I asked each of our GGW Contributors– Debra, Saxon, and Noel– to write some thoughts about their childhood that left an imprint on them—–and how it led them to where they are today. It will give you a glimpse into the backgrounds of three extraordinary individuals whose passion for what they do comes through in their outstanding contributions to the gardening world. Fran Sorin
In Debra’s words:
“It’s a preverbal memory of bright sun, intense color and a tubular moving object ringed with black and white. I was 2, watching a kingsnake undulate amid geraniums. The flowering shrubs grew outside the picture window of my parents’ home, located in the foothills 30 miles north of San Diego.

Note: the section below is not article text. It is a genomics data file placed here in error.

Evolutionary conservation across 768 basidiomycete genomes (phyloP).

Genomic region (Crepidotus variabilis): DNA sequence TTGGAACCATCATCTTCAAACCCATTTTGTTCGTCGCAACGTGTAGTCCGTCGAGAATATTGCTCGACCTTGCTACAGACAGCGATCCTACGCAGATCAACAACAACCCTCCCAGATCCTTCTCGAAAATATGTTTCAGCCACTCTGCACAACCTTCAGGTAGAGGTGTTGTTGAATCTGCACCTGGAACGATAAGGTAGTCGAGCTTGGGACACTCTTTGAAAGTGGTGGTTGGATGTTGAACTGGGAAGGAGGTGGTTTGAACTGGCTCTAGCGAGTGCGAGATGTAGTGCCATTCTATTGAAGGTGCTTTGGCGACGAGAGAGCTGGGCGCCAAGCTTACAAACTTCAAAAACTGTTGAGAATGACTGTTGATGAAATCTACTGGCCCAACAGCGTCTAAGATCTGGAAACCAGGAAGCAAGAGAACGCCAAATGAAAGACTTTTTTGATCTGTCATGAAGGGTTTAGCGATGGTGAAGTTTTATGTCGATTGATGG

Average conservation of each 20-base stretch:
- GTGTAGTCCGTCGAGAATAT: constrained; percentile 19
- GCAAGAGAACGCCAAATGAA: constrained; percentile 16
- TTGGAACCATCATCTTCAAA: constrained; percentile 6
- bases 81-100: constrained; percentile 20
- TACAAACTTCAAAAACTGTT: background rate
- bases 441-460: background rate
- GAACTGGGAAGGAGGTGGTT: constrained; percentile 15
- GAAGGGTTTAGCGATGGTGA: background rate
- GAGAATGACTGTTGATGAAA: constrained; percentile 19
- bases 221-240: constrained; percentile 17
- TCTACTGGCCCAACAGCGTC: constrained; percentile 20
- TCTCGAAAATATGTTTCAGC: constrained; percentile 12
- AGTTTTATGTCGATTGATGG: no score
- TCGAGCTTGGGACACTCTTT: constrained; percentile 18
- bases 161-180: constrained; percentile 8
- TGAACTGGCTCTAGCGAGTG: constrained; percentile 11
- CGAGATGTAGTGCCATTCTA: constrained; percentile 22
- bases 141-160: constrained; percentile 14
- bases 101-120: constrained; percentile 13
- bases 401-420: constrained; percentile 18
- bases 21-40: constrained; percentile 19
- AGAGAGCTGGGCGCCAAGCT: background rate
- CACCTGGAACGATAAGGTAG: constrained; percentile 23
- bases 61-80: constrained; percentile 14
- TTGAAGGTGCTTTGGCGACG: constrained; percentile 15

Sometime later, my father expressed indignation than anyone would kill a kingsnake. Despite its impressive length (4 feet isn’t unusual) it’s a harmless rodent- and rattler-eater. He also felt sorry for hapless tarantulas, invented recipes for excess guavas, knew a cirrus cloud from a stratus, and could smell rain on the way.
As a child I took his knowledge of the natural world for granted, but now it seems marvelous. He had earned a masters in business from Stanford, but chose to work part time as an accountant and full time as a rancher. I tagged along with him through groves and garden.